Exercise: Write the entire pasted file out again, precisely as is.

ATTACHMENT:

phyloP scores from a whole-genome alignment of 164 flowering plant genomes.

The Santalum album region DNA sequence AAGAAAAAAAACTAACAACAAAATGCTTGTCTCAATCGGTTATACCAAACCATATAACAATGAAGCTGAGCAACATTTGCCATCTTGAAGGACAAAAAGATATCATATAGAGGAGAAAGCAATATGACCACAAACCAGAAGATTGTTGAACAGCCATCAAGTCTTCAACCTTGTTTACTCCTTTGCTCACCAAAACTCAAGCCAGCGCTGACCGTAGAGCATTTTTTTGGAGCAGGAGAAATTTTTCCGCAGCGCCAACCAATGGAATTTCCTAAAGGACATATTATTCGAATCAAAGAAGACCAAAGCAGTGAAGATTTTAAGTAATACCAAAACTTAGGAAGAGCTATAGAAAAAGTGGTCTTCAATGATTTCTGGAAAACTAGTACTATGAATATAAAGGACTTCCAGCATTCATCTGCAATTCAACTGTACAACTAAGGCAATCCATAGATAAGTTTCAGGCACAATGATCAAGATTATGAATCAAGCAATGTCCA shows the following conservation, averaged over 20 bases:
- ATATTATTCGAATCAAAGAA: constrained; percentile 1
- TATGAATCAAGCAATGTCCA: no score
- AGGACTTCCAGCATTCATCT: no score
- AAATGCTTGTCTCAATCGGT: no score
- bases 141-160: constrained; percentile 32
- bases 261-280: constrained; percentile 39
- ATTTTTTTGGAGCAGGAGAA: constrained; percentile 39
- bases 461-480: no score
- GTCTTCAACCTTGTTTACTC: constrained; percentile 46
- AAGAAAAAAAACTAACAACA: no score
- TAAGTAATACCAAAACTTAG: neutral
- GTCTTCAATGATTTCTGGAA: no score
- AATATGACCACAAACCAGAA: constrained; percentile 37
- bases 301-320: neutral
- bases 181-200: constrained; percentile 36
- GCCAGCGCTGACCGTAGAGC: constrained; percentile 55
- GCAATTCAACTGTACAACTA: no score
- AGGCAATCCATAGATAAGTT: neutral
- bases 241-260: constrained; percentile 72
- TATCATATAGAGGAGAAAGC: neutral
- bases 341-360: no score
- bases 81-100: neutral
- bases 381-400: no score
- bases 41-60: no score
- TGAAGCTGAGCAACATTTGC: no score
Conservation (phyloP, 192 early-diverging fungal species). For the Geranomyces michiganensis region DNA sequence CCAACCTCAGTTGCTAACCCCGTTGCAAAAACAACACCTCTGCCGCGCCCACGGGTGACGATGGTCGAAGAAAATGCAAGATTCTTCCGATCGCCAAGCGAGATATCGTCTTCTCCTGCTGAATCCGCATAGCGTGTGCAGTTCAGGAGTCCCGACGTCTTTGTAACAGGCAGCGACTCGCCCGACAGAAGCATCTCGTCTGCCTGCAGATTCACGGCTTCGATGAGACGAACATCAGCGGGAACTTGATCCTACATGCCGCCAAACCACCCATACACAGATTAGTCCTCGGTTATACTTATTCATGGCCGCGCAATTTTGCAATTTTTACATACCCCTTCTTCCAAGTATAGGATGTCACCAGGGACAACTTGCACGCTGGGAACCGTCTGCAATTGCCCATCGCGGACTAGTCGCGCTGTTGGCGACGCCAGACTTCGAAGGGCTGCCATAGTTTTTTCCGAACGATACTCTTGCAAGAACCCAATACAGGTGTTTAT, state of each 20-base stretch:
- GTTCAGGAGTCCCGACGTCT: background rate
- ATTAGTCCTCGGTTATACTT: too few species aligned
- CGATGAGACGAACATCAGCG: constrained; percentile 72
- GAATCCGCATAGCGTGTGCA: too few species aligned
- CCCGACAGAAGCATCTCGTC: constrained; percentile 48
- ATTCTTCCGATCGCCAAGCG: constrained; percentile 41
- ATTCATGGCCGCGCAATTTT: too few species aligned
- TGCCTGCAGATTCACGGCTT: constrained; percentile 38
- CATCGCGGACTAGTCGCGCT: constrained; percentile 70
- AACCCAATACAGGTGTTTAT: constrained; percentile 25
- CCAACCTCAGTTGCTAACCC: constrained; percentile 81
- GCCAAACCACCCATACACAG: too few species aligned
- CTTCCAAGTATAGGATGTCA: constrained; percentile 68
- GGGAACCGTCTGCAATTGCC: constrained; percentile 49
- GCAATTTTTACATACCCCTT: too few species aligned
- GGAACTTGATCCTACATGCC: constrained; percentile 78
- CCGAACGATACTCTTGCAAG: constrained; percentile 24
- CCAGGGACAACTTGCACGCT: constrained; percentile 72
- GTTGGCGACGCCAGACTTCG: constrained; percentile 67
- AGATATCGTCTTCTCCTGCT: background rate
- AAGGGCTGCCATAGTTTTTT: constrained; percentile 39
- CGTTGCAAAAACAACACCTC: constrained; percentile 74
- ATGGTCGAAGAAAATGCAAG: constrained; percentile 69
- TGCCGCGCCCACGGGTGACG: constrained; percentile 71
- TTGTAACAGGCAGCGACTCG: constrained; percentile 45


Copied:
phyloP scores from a whole-genome alignment of 164 flowering plant genomes.

The Santalum album region DNA sequence AAGAAAAAAAACTAACAACAAAATGCTTGTCTCAATCGGTTATACCAAACCATATAACAATGAAGCTGAGCAACATTTGCCATCTTGAAGGACAAAAAGATATCATATAGAGGAGAAAGCAATATGACCACAAACCAGAAGATTGTTGAACAGCCATCAAGTCTTCAACCTTGTTTACTCCTTTGCTCACCAAAACTCAAGCCAGCGCTGACCGTAGAGCATTTTTTTGGAGCAGGAGAAATTTTTCCGCAGCGCCAACCAATGGAATTTCCTAAAGGACATATTATTCGAATCAAAGAAGACCAAAGCAGTGAAGATTTTAAGTAATACCAAAACTTAGGAAGAGCTATAGAAAAAGTGGTCTTCAATGATTTCTGGAAAACTAGTACTATGAATATAAAGGACTTCCAGCATTCATCTGCAATTCAACTGTACAACTAAGGCAATCCATAGATAAGTTTCAGGCACAATGATCAAGATTATGAATCAAGCAATGTCCA shows the following conservation, averaged over 20 bases:
- ATATTATTCGAATCAAAGAA: constrained; percentile 1
- TATGAATCAAGCAATGTCCA: no score
- AGGACTTCCAGCATTCATCT: no score
- AAATGCTTGTCTCAATCGGT: no score
- bases 141-160: constrained; percentile 32
- bases 261-280: constrained; percentile 39
- ATTTTTTTGGAGCAGGAGAA: constrained; percentile 39
- bases 461-480: no score
- GTCTTCAACCTTGTTTACTC: constrained; percentile 46
- AAGAAAAAAAACTAACAACA: no score
- TAAGTAATACCAAAACTTAG: neutral
- GTCTTCAATGATTTCTGGAA: no score
- AATATGACCACAAACCAGAA: constrained; percentile 37
- bases 301-320: neutral
- bases 181-200: constrained; percentile 36
- GCCAGCGCTGACCGTAGAGC: constrained; percentile 55
- GCAATTCAACTGTACAACTA: no score
- AGGCAATCCATAGATAAGTT: neutral
- bases 241-260: constrained; percentile 72
- TATCATATAGAGGAGAAAGC: neutral
- bases 341-360: no score
- bases 81-100: neutral
- bases 381-400: no score
- bases 41-60: no score
- TGAAGCTGAGCAACATTTGC: no score
Conservation (phyloP, 192 early-diverging fungal species). For the Geranomyces michiganensis region DNA sequence CCAACCTCAGTTGCTAACCCCGTTGCAAAAACAACACCTCTGCCGCGCCCACGGGTGACGATGGTCGAAGAAAATGCAAGATTCTTCCGATCGCCAAGCGAGATATCGTCTTCTCCTGCTGAATCCGCATAGCGTGTGCAGTTCAGGAGTCCCGACGTCTTTGTAACAGGCAGCGACTCGCCCGACAGAAGCATCTCGTCTGCCTGCAGATTCACGGCTTCGATGAGACGAACATCAGCGGGAACTTGATCCTACATGCCGCCAAACCACCCATACACAGATTAGTCCTCGGTTATACTTATTCATGGCCGCGCAATTTTGCAATTTTTACATACCCCTTCTTCCAAGTATAGGATGTCACCAGGGACAACTTGCACGCTGGGAACCGTCTGCAATTGCCCATCGCGGACTAGTCGCGCTGTTGGCGACGCCAGACTTCGAAGGGCTGCCATAGTTTTTTCCGAACGATACTCTTGCAAGAACCCAATACAGGTGTTTAT, state of each 20-base stretch:
- GTTCAGGAGTCCCGACGTCT: background rate
- ATTAGTCCTCGGTTATACTT: too few species aligned
- CGATGAGACGAACATCAGCG: constrained; percentile 72
- GAATCCGCATAGCGTGTGCA: too few species aligned
- CCCGACAGAAGCATCTCGTC: constrained; percentile 48
- ATTCTTCCGATCGCCAAGCG: constrained; percentile 41
- ATTCATGGCCGCGCAATTTT: too few species aligned
- TGCCTGCAGATTCACGGCTT: constrained; percentile 38
- CATCGCGGACTAGTCGCGCT: constrained; percentile 70
- AACCCAATACAGGTGTTTAT: constrained; percentile 25
- CCAACCTCAGTTGCTAACCC: constrained; percentile 81
- GCCAAACCACCCATACACAG: too few species aligned
- CTTCCAAGTATAGGATGTCA: constrained; percentile 68
- GGGAACCGTCTGCAATTGCC: constrained; percentile 49
- GCAATTTTTACATACCCCTT: too few species aligned
- GGAACTTGATCCTACATGCC: constrained; percentile 78
- CCGAACGATACTCTTGCAAG: constrained; percentile 24
- CCAGGGACAACTTGCACGCT: constrained; percentile 72
- GTTGGCGACGCCAGACTTCG: constrained; percentile 67
- AGATATCGTCTTCTCCTGCT: background rate
- AAGGGCTGCCATAGTTTTTT: constrained; percentile 39
- CGTTGCAAAAACAACACCTC: constrained; percentile 74
- ATGGTCGAAGAAAATGCAAG: constrained; percentile 69
- TGCCGCGCCCACGGGTGACG: constrained; percentile 71
- TTGTAACAGGCAGCGACTCG: constrained; percentile 45